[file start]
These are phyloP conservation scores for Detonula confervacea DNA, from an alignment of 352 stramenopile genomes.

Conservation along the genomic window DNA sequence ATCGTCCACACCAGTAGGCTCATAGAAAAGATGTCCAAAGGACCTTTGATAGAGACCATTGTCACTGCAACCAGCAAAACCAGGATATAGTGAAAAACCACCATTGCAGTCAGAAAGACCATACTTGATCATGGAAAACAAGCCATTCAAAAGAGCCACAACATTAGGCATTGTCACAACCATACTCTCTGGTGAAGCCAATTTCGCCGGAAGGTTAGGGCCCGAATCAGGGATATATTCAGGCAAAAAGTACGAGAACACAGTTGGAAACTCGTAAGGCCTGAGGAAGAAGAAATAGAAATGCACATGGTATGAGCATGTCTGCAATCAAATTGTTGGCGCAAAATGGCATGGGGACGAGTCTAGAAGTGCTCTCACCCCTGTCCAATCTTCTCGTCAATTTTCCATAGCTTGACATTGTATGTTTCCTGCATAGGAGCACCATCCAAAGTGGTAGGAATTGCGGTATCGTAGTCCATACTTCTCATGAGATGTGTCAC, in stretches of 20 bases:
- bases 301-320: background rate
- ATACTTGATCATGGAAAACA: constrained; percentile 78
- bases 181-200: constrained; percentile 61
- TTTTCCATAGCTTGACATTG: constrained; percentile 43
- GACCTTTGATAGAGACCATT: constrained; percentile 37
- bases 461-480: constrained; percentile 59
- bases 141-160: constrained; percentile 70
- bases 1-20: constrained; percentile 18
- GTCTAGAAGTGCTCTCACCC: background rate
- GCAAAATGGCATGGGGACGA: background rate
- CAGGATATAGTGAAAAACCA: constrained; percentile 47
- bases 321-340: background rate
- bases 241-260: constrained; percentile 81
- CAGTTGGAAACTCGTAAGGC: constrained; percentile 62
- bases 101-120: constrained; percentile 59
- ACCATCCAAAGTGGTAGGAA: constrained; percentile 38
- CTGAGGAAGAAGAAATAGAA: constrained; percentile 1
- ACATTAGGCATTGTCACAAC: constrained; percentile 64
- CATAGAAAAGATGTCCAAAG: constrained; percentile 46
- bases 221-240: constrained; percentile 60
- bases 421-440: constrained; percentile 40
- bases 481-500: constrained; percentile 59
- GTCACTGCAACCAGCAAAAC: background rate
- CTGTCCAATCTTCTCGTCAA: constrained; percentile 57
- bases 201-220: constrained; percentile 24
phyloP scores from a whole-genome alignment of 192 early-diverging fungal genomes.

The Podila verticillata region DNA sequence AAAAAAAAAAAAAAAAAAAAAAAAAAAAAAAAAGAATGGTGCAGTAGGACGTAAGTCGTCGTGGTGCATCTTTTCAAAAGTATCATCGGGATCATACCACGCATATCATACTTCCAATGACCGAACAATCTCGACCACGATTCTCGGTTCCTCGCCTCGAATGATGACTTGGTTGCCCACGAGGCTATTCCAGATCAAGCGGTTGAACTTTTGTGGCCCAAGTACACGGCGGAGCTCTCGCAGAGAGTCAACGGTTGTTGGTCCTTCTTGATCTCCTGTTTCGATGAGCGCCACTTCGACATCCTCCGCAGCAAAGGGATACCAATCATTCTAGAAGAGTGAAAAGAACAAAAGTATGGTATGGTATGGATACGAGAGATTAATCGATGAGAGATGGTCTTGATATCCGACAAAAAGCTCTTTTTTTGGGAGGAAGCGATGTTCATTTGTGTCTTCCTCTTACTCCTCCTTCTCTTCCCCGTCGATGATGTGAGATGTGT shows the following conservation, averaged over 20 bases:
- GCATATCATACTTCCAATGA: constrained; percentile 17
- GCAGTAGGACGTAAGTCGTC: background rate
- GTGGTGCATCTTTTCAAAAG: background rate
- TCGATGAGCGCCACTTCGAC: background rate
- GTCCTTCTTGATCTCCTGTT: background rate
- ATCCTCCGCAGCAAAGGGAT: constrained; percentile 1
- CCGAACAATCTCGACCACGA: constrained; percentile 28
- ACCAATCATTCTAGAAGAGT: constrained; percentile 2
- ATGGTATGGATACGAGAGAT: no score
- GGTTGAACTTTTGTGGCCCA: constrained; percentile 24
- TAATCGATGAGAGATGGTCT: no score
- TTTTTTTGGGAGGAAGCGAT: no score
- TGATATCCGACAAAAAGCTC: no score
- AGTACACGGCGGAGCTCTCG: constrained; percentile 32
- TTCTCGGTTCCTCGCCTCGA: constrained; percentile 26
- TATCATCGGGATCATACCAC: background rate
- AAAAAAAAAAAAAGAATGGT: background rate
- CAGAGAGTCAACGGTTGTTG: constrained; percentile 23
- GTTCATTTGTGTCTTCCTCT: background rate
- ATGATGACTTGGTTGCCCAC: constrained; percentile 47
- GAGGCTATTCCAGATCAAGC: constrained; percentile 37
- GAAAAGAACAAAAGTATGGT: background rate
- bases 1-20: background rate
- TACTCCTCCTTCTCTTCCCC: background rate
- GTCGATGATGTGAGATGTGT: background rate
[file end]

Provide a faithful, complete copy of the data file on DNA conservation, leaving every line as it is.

These are phyloP conservation scores for Detonula confervacea DNA, from an alignment of 352 stramenopile genomes.

Conservation along the genomic window DNA sequence ATCGTCCACACCAGTAGGCTCATAGAAAAGATGTCCAAAGGACCTTTGATAGAGACCATTGTCACTGCAACCAGCAAAACCAGGATATAGTGAAAAACCACCATTGCAGTCAGAAAGACCATACTTGATCATGGAAAACAAGCCATTCAAAAGAGCCACAACATTAGGCATTGTCACAACCATACTCTCTGGTGAAGCCAATTTCGCCGGAAGGTTAGGGCCCGAATCAGGGATATATTCAGGCAAAAAGTACGAGAACACAGTTGGAAACTCGTAAGGCCTGAGGAAGAAGAAATAGAAATGCACATGGTATGAGCATGTCTGCAATCAAATTGTTGGCGCAAAATGGCATGGGGACGAGTCTAGAAGTGCTCTCACCCCTGTCCAATCTTCTCGTCAATTTTCCATAGCTTGACATTGTATGTTTCCTGCATAGGAGCACCATCCAAAGTGGTAGGAATTGCGGTATCGTAGTCCATACTTCTCATGAGATGTGTCAC, in stretches of 20 bases:
- bases 301-320: background rate
- ATACTTGATCATGGAAAACA: constrained; percentile 78
- bases 181-200: constrained; percentile 61
- TTTTCCATAGCTTGACATTG: constrained; percentile 43
- GACCTTTGATAGAGACCATT: constrained; percentile 37
- bases 461-480: constrained; percentile 59
- bases 141-160: constrained; percentile 70
- bases 1-20: constrained; percentile 18
- GTCTAGAAGTGCTCTCACCC: background rate
- GCAAAATGGCATGGGGACGA: background rate
- CAGGATATAGTGAAAAACCA: constrained; percentile 47
- bases 321-340: background rate
- bases 241-260: constrained; percentile 81
- CAGTTGGAAACTCGTAAGGC: constrained; percentile 62
- bases 101-120: constrained; percentile 59
- ACCATCCAAAGTGGTAGGAA: constrained; percentile 38
- CTGAGGAAGAAGAAATAGAA: constrained; percentile 1
- ACATTAGGCATTGTCACAAC: constrained; percentile 64
- CATAGAAAAGATGTCCAAAG: constrained; percentile 46
- bases 221-240: constrained; percentile 60
- bases 421-440: constrained; percentile 40
- bases 481-500: constrained; percentile 59
- GTCACTGCAACCAGCAAAAC: background rate
- CTGTCCAATCTTCTCGTCAA: constrained; percentile 57
- bases 201-220: constrained; percentile 24
phyloP scores from a whole-genome alignment of 192 early-diverging fungal genomes.

The Podila verticillata region DNA sequence AAAAAAAAAAAAAAAAAAAAAAAAAAAAAAAAAGAATGGTGCAGTAGGACGTAAGTCGTCGTGGTGCATCTTTTCAAAAGTATCATCGGGATCATACCACGCATATCATACTTCCAATGACCGAACAATCTCGACCACGATTCTCGGTTCCTCGCCTCGAATGATGACTTGGTTGCCCACGAGGCTATTCCAGATCAAGCGGTTGAACTTTTGTGGCCCAAGTACACGGCGGAGCTCTCGCAGAGAGTCAACGGTTGTTGGTCCTTCTTGATCTCCTGTTTCGATGAGCGCCACTTCGACATCCTCCGCAGCAAAGGGATACCAATCATTCTAGAAGAGTGAAAAGAACAAAAGTATGGTATGGTATGGATACGAGAGATTAATCGATGAGAGATGGTCTTGATATCCGACAAAAAGCTCTTTTTTTGGGAGGAAGCGATGTTCATTTGTGTCTTCCTCTTACTCCTCCTTCTCTTCCCCGTCGATGATGTGAGATGTGT shows the following conservation, averaged over 20 bases:
- GCATATCATACTTCCAATGA: constrained; percentile 17
- GCAGTAGGACGTAAGTCGTC: background rate
- GTGGTGCATCTTTTCAAAAG: background rate
- TCGATGAGCGCCACTTCGAC: background rate
- GTCCTTCTTGATCTCCTGTT: background rate
- ATCCTCCGCAGCAAAGGGAT: constrained; percentile 1
- CCGAACAATCTCGACCACGA: constrained; percentile 28
- ACCAATCATTCTAGAAGAGT: constrained; percentile 2
- ATGGTATGGATACGAGAGAT: no score
- GGTTGAACTTTTGTGGCCCA: constrained; percentile 24
- TAATCGATGAGAGATGGTCT: no score
- TTTTTTTGGGAGGAAGCGAT: no score
- TGATATCCGACAAAAAGCTC: no score
- AGTACACGGCGGAGCTCTCG: constrained; percentile 32
- TTCTCGGTTCCTCGCCTCGA: constrained; percentile 26
- TATCATCGGGATCATACCAC: background rate
- AAAAAAAAAAAAAGAATGGT: background rate
- CAGAGAGTCAACGGTTGTTG: constrained; percentile 23
- GTTCATTTGTGTCTTCCTCT: background rate
- ATGATGACTTGGTTGCCCAC: constrained; percentile 47
- GAGGCTATTCCAGATCAAGC: constrained; percentile 37
- GAAAAGAACAAAAGTATGGT: background rate
- bases 1-20: background rate
- TACTCCTCCTTCTCTTCCCC: background rate
- GTCGATGATGTGAGATGTGT: background rate